I expected less robust materials as I never put hands on the Dry Lites before buying them on eBay. They are 2 ounces over the advertised weight, but may that doesn't include the dowels used in the suspension? So they are tougher than I thought. The additional 2oz doesn't bother me.
Can I use a smaller, lighter pack? We're at 9oz/25 liters here, so the only significant change would be a waterproof Cuben stuff sack, or a silnylon one. The idea of using a pack is for hybrid trips. I own it too :)
I'm running 26×2.10 tires, so the tubes are huge. I haven't got into tube weights/durabily yet, but I doubt it would change more than a couple ounces.
There are all kinds of places on this list to shave weight: electronics, tools, sit pad, stainless water bottle, clothing, bivy, first aid kit, chemicals over filter, and so on.
Im used to some other tactics with hiking, like ONE bag, poncho rain gear, no tools/parts, much lighter headlamp and spares, so there were some "gear list shocks" on this one. The principles are the same: take only what you will use, seek the lightest alternatives, and multi-use, have a tightly coordinated clothing system. Compromise rules!
My packing tactic is to use the panniers for clothing, shelter, sleep gear, and whatever hardware I dont need right at hand, leaving food, water, kitchen and extra water in the top bag with the sleep pad lashed on somewhere. Glasses, phone, camera, sunscreen, maps and lighting go up front in the handlebar bag. I'm going to do some trial runs on packing soon.Jul 12, 2015 at 11:20 am #2214163Nathan MeyersonBPL Member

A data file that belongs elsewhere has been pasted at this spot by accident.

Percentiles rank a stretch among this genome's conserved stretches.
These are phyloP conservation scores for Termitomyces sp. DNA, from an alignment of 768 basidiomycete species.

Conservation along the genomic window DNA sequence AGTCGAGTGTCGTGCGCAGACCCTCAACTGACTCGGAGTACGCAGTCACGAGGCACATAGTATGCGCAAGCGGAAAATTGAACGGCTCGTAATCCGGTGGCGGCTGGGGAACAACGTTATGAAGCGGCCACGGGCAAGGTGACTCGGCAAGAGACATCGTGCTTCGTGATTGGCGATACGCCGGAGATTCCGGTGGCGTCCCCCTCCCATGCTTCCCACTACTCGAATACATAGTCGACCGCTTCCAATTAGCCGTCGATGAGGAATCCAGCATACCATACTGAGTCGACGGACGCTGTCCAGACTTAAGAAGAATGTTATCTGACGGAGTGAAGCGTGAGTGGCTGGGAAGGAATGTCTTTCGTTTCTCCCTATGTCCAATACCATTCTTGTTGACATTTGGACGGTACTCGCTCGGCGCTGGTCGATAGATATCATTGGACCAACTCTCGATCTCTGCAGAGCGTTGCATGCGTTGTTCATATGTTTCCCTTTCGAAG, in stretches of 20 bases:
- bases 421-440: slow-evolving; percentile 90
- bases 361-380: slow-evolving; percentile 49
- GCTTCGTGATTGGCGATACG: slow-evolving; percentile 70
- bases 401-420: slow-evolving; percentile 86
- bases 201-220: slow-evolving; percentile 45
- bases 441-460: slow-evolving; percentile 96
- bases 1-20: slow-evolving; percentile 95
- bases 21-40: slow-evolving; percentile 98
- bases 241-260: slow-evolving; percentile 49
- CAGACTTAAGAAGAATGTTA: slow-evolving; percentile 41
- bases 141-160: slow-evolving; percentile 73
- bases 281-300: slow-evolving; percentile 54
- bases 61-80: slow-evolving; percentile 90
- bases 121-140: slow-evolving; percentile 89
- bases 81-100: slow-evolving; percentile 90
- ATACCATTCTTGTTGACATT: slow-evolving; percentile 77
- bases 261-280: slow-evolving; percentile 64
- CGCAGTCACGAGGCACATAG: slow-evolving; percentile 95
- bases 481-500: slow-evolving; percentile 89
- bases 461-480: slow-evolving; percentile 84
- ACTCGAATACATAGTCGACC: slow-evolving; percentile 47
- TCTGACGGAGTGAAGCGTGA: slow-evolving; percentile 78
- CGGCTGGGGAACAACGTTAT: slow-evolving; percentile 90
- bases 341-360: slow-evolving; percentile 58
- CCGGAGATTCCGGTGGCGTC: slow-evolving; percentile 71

It seems ideal to have all your heaviest things as low as possible. I'm not a fan personally of having water on top of a rack. Especially with technical riding off road it tends to throw the rear end around. If you aren't intending to use water bottle cages, why not? And how much water are you gonna hump from filter stop to filter stop? There is a art to finding balance between carrying enough water, and stopping too frequently to filter. When biking, you can cover more ground faster, and water sources may appear more frequently.
Here is my road tour load out minus food and water. Frame bag is 1/3 full and panniers are about 1/2 full. Plenty of room left for lots of fresh produce.
For bikepacking, I switch rigs and use a 26" MTB with a rear rack and full framebag. Nearly the same packing list, with the addition of a water filter, an esbit stove/pot and straps to turn pannier into a backpack(all additions less than 10oz).
I am also of the mind that a rear rack and lightweight panniers are preferable to a seat bag and handle bar bag. I really don't like weight on my handlebars, and panniers will keep the center of gravity much lower. Plus the added benefit that my pannier converts to a backpack makes it a win/win. AND the utility of having a rack is great for hauling any extra things you might find in your travels..
I do use a frame bag though, and I love the things to death. Even for commuting and errands around town, I love my frame bags.Jul 12, 2015 at 12:09 pm #2214176
Agreed on weight distribution. I have just one cage and hate the idea of montingvthrm on the forks two liters well packed and tied down the the rack will be fine.
The weight density of the other stuff isn't that great and there isn't much of it. Items like tools, spare batteries, the *€£¥% TUBE can go on the very bottom. If we were talking about 35 pounds, it would be a different ball game.
Update: I see that Maxxis offers a "fly weight" tube in 26×2.10 size that is 3.4oz/95g. The compromise is the 0.45mm thick walls.
As it is, I double-checked the tube on the scale and noticed that it was a Schraeder vlave tube and I needed Presta. That saved a headache down a dusty trail somewhere! The XLC brand Presta tube is "just" 6.2oz :)
On tools, I found the Park Tool MT-1 that has the Allen key sizes I want and more in a 1oz package for $10.